Treatment Outcome and Relapse with Short-term Oral Terbinafine (250 mg/day) in Tinea Pedis

Department of Dermatology, Showa University Fujigaoka Hospital, Kanagawa, Japan.
Nippon Ishinkin Gakkai Zasshi 02/2005; 46(4):285-9. DOI: 10.3314/jjmm.46.285
Source: PubMed


A total of 168 patients with tinea pedis, but without onychomycosis, were treated with 1 cycle of terbinafine (TBF) (1 cycle: defined as 250 mg/day for 1 week). KOH preparation for direct microscopy was performed 4, 8 and 12 weeks after starting therapy to determine if testing was positive for tinea. Patients with no negative results on KOH examination or no evidence of obvious clinical improvement at 8 weeks, another cycle of the therapy was prescribed. The "cure", "no cure", "dropout", and "discontinuation/unevaluable" rates were 89.3%, 4.8%, 4.8% and 1.2%, respectively. The number of cycles required for cure in the plantar type was 1 cycle in 65.9% and 2 cycles in 54.5% of cases; in the interdigital type, 1 cycle in 79.1% and 2 cycles in 20.9% of cases; and mixed type, 1 cycle in 29.1% and 2 cycles in 60.9% cases. Among patients who were followed for at least 3 years after cure, the relapse rates were about 10% each year: 1 year, 11.3%; 2 years, 8.9%; and 3 years, 11.2%. The relapse rate of about 10% each year over a 3-year period suggests that reinfection may be likely.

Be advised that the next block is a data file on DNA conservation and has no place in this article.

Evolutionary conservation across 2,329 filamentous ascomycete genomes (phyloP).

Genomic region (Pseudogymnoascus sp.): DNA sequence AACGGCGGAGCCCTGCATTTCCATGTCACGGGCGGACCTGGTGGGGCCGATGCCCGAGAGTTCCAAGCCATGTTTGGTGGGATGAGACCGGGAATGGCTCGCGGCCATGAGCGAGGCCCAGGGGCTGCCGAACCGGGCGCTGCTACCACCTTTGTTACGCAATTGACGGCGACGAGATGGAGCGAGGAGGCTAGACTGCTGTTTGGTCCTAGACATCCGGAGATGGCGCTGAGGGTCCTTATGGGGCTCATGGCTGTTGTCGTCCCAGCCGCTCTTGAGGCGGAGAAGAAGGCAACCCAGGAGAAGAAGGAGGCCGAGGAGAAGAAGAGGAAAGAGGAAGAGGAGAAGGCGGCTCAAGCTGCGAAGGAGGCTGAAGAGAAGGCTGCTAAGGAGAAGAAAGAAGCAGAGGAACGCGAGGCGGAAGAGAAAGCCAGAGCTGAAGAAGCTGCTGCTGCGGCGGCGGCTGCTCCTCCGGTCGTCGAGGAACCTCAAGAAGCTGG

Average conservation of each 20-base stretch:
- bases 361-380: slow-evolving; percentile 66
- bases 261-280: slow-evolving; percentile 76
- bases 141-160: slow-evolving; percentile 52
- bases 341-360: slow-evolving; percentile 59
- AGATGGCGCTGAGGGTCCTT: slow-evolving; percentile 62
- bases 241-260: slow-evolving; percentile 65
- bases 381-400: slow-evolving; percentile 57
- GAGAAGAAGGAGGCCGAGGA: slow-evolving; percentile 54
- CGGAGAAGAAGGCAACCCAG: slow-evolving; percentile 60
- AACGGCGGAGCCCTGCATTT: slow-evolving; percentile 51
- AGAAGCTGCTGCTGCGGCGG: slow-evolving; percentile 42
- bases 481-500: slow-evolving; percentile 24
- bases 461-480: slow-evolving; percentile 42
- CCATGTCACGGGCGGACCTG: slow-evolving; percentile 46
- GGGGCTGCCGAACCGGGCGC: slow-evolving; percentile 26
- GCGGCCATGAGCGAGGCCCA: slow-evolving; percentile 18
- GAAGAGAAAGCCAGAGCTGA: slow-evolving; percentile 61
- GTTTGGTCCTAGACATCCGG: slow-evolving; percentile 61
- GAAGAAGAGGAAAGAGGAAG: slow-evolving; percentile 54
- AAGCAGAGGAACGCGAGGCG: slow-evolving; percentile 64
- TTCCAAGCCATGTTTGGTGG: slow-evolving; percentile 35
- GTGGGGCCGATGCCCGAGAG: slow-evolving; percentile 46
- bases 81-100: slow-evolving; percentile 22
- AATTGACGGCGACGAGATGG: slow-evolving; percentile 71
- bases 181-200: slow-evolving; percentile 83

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    • "Once an infection is established, the wearing of sports shoes and other types of occlusive footwear provides an ideal microclimate in which these fungi can thrive, and may lead to nail infections (tinea unguium), which are inherently harder to treat. It has been estimated that there is a relapse rate of 10 % a year in cases of tinea pedis treated with oral terbinafine (Takiuchi et al., 2005), while 22 % of patients with tinea unguium treated with systemic antifungals relapse within 3 years (Tosti et al., 1998). The design of effective intervention measures to break the cycle of transmission is a central requirement for reducing the incidence of dermatophytoses. "
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